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Chicago #1 In Bad Traffic Thanks To Poor City Planning

Illinois may have the second highest real estate taxes in the nation, but now Chicago is ranked #1 of all United States cities for bad traffic, congestion, and road delays.


A new report by INRIX, a global traffic scorecard, found that in 2022, Chicago-area drivers logged an annual average of 155 wasted hours sitting in traffic – a whopping 50 percent gain over 2021.


The poor planning and the inane idea of simultaneously shutting down both the Kennedy Expressway and DuSable Lake Shore Drive this spring and summer probably put us over the top.


Add a dash of NASCAR madness to the mix – with a special Streets and Sanitation award for welding down the manhole covers on streets surrounding Grant Park – it is easy to see how the city won this dubious title.


The cherry and chopped nuts on top of this delectable dish is the city’s master plan to install new sewer lines everywhere on the North Side, repave miles of neighborhood streets, and erect snazzy new protected bicycle lanes complete with concrete curbs.


Driving in Chicago today is utter chaos. This writer, son of a lifetime Chicago cabdriver, offers the following auto-transportation tips for weary Windy City residents and commuters:


• Avoid the Dan Ryan Expressway, especially south of the intersection with the Stevenson Expressway. The southern end of the Dan Ryan should officially be designated as a NASCAR driver training site, a road where cars with black-tinted windows race at more than 100 mph even in the slow lane.


• If you enter the Kennedy from the Jane Byrne Interchange, or spaghetti bowl, never venture northbound into the Ohio Street Tunnel on the Kennedy unless you want to be trapped for half an hour while breathing truck exhaust fumes.






• In rush hour, always avoid the northbound Lake Shore Drive construction zones after 6:00 p.m.








A few weeks ago, this writer was trapped from 6:00 to 6:30 p.m. when city crews shrank the road from four lanes to one lane at Fullerton Avenue with orange cones and flashing lights.


Traffic was at a total standstill for 15 minutes. One driver with a bursting bladder actually exited his vehicle, strolled into Lincoln Park, and relieved himself behind a tree before returning to his car.


According to cab driver lore, here are the best non-expressway alternative routes from the West Side to the North and Northwest sides of town:


• To avoid wasting 2.5 hours in bumper-to-bumper traffic inching along congested expressways from Rush University Medical Center at Harrison & Ashland to the North and Northwest sides, try this secret cab driver route called the “Northwest Passage.”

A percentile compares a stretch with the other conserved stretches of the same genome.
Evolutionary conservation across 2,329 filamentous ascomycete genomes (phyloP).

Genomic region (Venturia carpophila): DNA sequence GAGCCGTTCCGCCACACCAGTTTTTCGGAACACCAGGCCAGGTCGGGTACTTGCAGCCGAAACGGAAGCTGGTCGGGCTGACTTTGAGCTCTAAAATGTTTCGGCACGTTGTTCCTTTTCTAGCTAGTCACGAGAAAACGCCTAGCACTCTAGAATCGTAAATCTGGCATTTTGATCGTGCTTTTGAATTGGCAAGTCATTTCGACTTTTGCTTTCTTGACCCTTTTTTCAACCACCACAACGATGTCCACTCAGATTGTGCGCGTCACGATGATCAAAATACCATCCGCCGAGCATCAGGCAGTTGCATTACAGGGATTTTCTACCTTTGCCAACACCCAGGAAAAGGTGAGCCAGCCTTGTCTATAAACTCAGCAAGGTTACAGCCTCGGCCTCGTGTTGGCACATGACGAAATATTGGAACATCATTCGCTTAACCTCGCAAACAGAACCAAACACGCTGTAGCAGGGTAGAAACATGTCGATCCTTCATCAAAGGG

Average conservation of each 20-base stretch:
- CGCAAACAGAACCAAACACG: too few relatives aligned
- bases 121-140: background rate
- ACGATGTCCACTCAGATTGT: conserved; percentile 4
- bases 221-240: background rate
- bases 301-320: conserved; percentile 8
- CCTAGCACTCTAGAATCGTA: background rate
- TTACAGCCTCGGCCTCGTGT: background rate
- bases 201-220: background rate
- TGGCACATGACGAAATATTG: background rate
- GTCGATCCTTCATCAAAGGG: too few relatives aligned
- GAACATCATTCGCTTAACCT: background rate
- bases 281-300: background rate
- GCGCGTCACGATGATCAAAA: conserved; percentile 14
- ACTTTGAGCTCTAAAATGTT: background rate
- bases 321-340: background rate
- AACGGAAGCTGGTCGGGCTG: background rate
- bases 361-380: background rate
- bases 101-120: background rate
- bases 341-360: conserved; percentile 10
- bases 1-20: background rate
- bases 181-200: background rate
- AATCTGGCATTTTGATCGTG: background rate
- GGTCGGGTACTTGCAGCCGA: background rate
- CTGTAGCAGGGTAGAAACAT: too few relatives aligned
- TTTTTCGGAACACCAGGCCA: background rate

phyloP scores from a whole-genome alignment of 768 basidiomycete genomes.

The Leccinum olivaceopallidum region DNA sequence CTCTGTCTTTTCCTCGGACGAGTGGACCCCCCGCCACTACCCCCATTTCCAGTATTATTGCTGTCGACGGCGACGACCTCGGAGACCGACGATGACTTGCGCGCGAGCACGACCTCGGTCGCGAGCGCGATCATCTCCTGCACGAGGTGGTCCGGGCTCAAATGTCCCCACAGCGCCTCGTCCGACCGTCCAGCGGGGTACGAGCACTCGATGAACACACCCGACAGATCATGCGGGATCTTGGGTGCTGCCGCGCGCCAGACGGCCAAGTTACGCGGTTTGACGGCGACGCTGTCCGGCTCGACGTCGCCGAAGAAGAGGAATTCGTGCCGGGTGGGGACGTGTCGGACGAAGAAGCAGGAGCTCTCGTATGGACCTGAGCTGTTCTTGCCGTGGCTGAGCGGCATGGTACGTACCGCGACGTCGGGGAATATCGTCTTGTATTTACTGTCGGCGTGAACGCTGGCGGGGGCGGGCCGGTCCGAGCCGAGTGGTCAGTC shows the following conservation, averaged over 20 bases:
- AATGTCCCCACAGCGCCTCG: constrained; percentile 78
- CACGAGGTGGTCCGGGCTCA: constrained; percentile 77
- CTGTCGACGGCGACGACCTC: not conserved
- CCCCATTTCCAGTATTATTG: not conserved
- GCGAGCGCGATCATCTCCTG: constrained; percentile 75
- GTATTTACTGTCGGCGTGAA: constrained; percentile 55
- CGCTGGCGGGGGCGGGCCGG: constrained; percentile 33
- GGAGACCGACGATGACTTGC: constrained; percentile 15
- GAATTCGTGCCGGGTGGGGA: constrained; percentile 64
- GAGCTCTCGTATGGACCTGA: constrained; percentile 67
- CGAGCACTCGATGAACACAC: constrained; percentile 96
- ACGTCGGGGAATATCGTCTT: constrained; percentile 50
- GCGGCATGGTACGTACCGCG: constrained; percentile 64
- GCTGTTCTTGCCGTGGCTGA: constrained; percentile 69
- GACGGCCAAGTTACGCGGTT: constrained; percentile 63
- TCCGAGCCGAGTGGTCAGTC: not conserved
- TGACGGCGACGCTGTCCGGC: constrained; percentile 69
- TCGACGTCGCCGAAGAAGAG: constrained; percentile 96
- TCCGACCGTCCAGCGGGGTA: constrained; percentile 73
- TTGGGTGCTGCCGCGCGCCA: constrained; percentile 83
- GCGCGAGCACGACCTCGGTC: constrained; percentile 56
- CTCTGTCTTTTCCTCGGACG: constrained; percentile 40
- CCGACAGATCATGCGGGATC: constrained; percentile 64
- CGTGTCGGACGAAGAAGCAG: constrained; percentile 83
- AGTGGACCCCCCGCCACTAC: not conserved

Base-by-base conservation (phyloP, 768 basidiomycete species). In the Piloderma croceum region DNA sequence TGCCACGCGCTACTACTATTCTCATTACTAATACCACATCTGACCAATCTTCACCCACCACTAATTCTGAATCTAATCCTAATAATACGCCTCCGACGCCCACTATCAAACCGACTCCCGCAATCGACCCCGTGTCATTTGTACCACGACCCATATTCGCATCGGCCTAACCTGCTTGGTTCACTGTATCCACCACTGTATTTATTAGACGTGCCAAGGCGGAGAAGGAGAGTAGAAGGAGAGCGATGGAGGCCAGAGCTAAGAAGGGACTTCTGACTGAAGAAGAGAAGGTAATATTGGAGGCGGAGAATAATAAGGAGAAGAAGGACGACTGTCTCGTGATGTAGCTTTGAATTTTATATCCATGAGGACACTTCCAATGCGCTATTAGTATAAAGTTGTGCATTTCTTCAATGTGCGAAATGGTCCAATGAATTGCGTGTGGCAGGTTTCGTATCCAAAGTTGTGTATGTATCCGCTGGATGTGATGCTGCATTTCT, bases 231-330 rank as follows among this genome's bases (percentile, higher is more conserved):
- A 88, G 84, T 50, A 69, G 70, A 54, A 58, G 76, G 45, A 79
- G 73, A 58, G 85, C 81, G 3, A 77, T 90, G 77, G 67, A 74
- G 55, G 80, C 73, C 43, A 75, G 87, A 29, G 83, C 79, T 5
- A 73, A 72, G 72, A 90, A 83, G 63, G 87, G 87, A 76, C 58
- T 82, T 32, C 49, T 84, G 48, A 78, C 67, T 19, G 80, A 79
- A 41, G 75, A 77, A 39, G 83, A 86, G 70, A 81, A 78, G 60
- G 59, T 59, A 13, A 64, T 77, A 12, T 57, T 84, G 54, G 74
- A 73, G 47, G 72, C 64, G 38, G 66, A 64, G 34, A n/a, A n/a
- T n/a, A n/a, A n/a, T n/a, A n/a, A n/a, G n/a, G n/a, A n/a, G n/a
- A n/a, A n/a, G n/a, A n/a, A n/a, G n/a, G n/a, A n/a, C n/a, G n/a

Take Ashland north to Grand Avenue. Turn west and take Grand to Kedzie Boulevard. Take Kedzie to Milwaukee Avenue, turning north at the statue in Logan Square Park (see map at right). Continue north on Milwaukee until you reach Addison Street near Schurz High School. To avoid the Metra railroad overpass construction (now in its second year) over Milwaukee, make a left turn onto Addison and go west to Central Avenue.




Continue north on Central from 3600 N to Caldwell Avenue. Make a left on Caldwell to Devon Avenue (6000 N), where the speed limit is 40 mph, and go north to Milwaukee Avenue. Turn right on Milwaukee and go northwest to the city limits and the quiet suburb of Niles.


• Try to avoid Metra train roadblocks. During the rush hour, you will encounter commuter rail delays with seven-car express trains passing every 15 minutes, rumbling across the Metra tracks at Caldwell. Never take this route at 11:30 a.m., or 5:30 p.m. on weekdays, because that is when the 100-car Metra industrial-strength freight train crosses the tracks at the intersection of Peterson-Caldwell and Devon.


• While traffic on Milwaukee can move well going north, don’t automatically assume that other diagonal streets such as Lincoln Avenue and Elston Avenue will always be smooth sailing.


Traffic experts say Chicago’s angle street stoplights can be twice as long, depending on the number of turn lanes. Time the angle-street lights, especially at those six-corner intersections such as Lincoln, Halsted, and Fullerton, or Elston, Western, and Diversey.


• If you love sitting in traffic with tranquil views of Lake Michigan, then the famed Northwest Passage is not your best shortcut to Chicago’s Northwest Side. Lake Shore Drive is your only option.






• Take LSD – not the drug, the highway – north to Hollywood Avenue. Be prepared for a long traffic light at Sheridan Road, and slow going on Hollywood up to Clark Street.




Beware of another traffic snare at Ravenswood, where Metra is building a new station. Then go north on Peterson Avenue, a two-lane street that moves along relatively quickly through the neighborhoods of North Lincoln Square, Hollywood Park, Peterson Park, and Sauganash.


• When you cross the Edens Expressway just west of Cicero Avenue, sneak a peek at the bumper-to-bumper traffic in both directions and have a good laugh. You just beat the city’s bad traffic plan. Continue west on Peterson to Central Avenue, and pray you missed that 100-car freight train.


Congratulations! You now are a member of the “Windy City Beat Bad Traffic Club.”


Don DeBat is co-author of “Escaping Condo Jail,” the ultimate survival guide for condominium living. Visit www.escapingcondojail.com.

Yorumlar


“The book is Escaping Condo Jail by Sara Benson and Don DeBat. I would say that anybody thinking about buying a condo, or even anybody serving on a condo board, or anybody who has any connection to a condo, this is must reading—all 600 and something pages. Thanks a lot for a great book!”

 

Steve Sanders, “Your Money Matters” WGN TV, December 22, 2014

By Don DeBat

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